There's an incredibly useful article over at the Playwrights Center website (not Playwrights' Center of San Francisco, the group I'm involved with, but the national one in Minneapolis), Tips From Artistic Directors. In that article, there are a lot of positive tips: send your best work, follow guidelines, and many more. Two ADs chose to … Continue reading Playwriting and the Pet Peeves of Others
I've made a post on my other blog, The Lark's Nest, about sex on stage. Explicit content/NSFW.
(Some of my plays include strong language. I don’t normally put it in my blog. I’m making an exception here.)
This is something I wrestle with in my plays. It would be very safe for me as a white male, albeit queer, playwright, to write only white male characters. On the other hand, if I write female characters and characters of color – which I want to do to ensure there are roles for such actors and because I want to comment on our world and not a tiny subset of it – I have to try to get it right.
The Ars Marginal post by RVCBard is an outstanding analysis of what it means to actually try. The distinction of whether the fucked-upped-ness is that of the writer or the world of the characters is critical.
One of the things that always seems to trip people up when it comes to analyzing marginalized identities in stories is the difference between a story that has fucked up shit in it versus a story that says fucked up shit.
This is a very important distinction that everybody analyzing narrative media needs to understand.
So I’m going to help a muthafucka out right quick.
View original post 524 more words
When playwrights go to theatre, we presumably go to enjoy ourselves. We may be thrilled, bored, surprised, offended, delighted, so many possible reactions. When playwrights are called on to give feedback on other playwrights' work, we suddenly become scientists, detectives, housekeepers. Scientist, detective, and housekeeper are honorable professions. Nevertheless, I believe the practice of bringing … Continue reading Playwright, sheath thy checklist
In the January/February 2013 issue of Theatre Bay Area, Melissa Hillman, artistic director of the kick-ass Impact Theatre in Berkeley, writes about color-blind and/or non-traditional casting. This blog post is not so much a response to that article, "In the Land of the 'Color Blind'", as my continuation of the discussion. And continue it must. … Continue reading Color-aware, -blind or none of the above?
Not sure whether I can really call it richer, although it was fun. I was actually shooting for "So bad it's good." Some of them are probably "So bad it's bad," but such is the life of first drafts. Yes, I wrote 31 short plays! 28 riffs on Shakespeare as performed by pandas and other … Continue reading The world is now 31 plays, erm, richer?
I eavesdrop like crazy. I don't care what people are saying, but I care very much how they say it. I don't consciously put it into my dialog, but the process seems to work. Actors often compliment me on my dialog. (If only plot and character were that easy.)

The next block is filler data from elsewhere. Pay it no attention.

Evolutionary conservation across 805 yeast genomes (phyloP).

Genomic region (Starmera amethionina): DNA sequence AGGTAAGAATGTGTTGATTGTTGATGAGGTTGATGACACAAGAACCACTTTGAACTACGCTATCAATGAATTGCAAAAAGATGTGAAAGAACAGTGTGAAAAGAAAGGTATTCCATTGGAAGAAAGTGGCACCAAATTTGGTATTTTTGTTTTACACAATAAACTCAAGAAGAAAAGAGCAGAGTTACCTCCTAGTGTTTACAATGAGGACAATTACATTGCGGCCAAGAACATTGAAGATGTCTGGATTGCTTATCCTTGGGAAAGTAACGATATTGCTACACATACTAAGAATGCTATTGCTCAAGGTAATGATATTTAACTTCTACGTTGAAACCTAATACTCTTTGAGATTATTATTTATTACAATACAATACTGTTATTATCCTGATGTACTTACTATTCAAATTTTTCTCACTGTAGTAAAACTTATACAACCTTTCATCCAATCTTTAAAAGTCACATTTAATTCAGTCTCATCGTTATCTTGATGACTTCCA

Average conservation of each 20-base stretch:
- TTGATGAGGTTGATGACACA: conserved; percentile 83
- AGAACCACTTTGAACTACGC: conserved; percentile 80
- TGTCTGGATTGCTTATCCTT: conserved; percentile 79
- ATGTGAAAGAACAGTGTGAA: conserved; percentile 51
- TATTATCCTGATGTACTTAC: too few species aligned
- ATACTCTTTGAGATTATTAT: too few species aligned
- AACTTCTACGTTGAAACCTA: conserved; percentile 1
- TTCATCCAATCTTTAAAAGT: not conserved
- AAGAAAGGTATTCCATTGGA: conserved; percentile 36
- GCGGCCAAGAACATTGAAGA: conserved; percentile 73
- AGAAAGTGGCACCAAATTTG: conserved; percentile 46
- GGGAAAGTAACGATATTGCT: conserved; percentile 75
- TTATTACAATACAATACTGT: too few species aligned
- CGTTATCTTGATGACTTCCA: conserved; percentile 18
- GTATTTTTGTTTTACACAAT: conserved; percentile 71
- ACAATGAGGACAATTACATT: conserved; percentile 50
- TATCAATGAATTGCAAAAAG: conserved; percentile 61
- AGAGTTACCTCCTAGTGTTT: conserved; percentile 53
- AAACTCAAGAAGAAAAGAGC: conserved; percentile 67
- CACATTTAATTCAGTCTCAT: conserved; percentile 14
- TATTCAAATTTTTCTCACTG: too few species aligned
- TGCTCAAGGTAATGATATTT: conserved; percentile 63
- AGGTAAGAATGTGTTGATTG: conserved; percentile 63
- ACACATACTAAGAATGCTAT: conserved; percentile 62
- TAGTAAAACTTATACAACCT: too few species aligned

In an interview with the Los Angeles Female Playwrights Initiative, Steven Epperson, Literary Manager for Impact Theatre talks about things that turn him off when reading a play. One of those things is too many stage directions. Among other things, he says "Having line after line after line after line of stage directions interrupts the … Continue reading Stage directions: threat or menace?
One of the most important things a playwright needs to learn during the development process is how to filter feedback aka "notes." Some notes I take more seriously than others. Recently, I read part of a current work-in-progress, My Visit to America, an alternate history, at Fogcon I, a new local (to the San Francisco … Continue reading Rinse and Don’t Repeat
When engaging in public feedback sessions after a reading of my plays or scenes, I follow a nearly invariant rule: never respond to a note other than to say "thank you" or to write it down (and yes, I really do write it down, not my shopping list). I've only broken it when I've felt … Continue reading Never say “no” to a note
My fourth full-length play My Visit to America (MVTA) is in revision. (My third play, The Beginning of Grammar, is also in revision, but it is not the subject of this post.) Last month, I took the opening nine pages -- about 10 minutes -- of Act II of MVTA to my playwriting group's scene … Continue reading What a difference a direction makes
Despite it taking much work and having long gestation periods, I work almost entirely in full-length works of 70 minutes (70 is the new 90) to 2 hours. While I've written three 10-minute plays - one of which was produced by the Playwrights' Center of San Francisco - I don't find them fulfilling to write … Continue reading Next!
In The Economist is an article on politeness in English (subscription apparently now required) and in other languages around the globe. This is - well not quite timely; I've been working on the first draft of this play for over three years - of interest to me in the alternate history play I've been working … Continue reading Politeness in dialog
After my dismissal of Chekov's law, the next phrase I'd love to see disappear from playwriting feedback sessions is Write What You Know. I put that in all caps because if you've ever heard this at a feedback session you know it is delivered as a lecture from on high - you can hear the … Continue reading Write what you don’t know
Some theatre Web sites are not particularly playwright-friendly. There is some very basic information theatre Web sites need to contain to attract the playwrights and plays they want and keep unsuitable ones away.
You know the law, the one that says (approximately) if you introduce a gun in the first act then it has to go off by the third. Get rid of it. Now!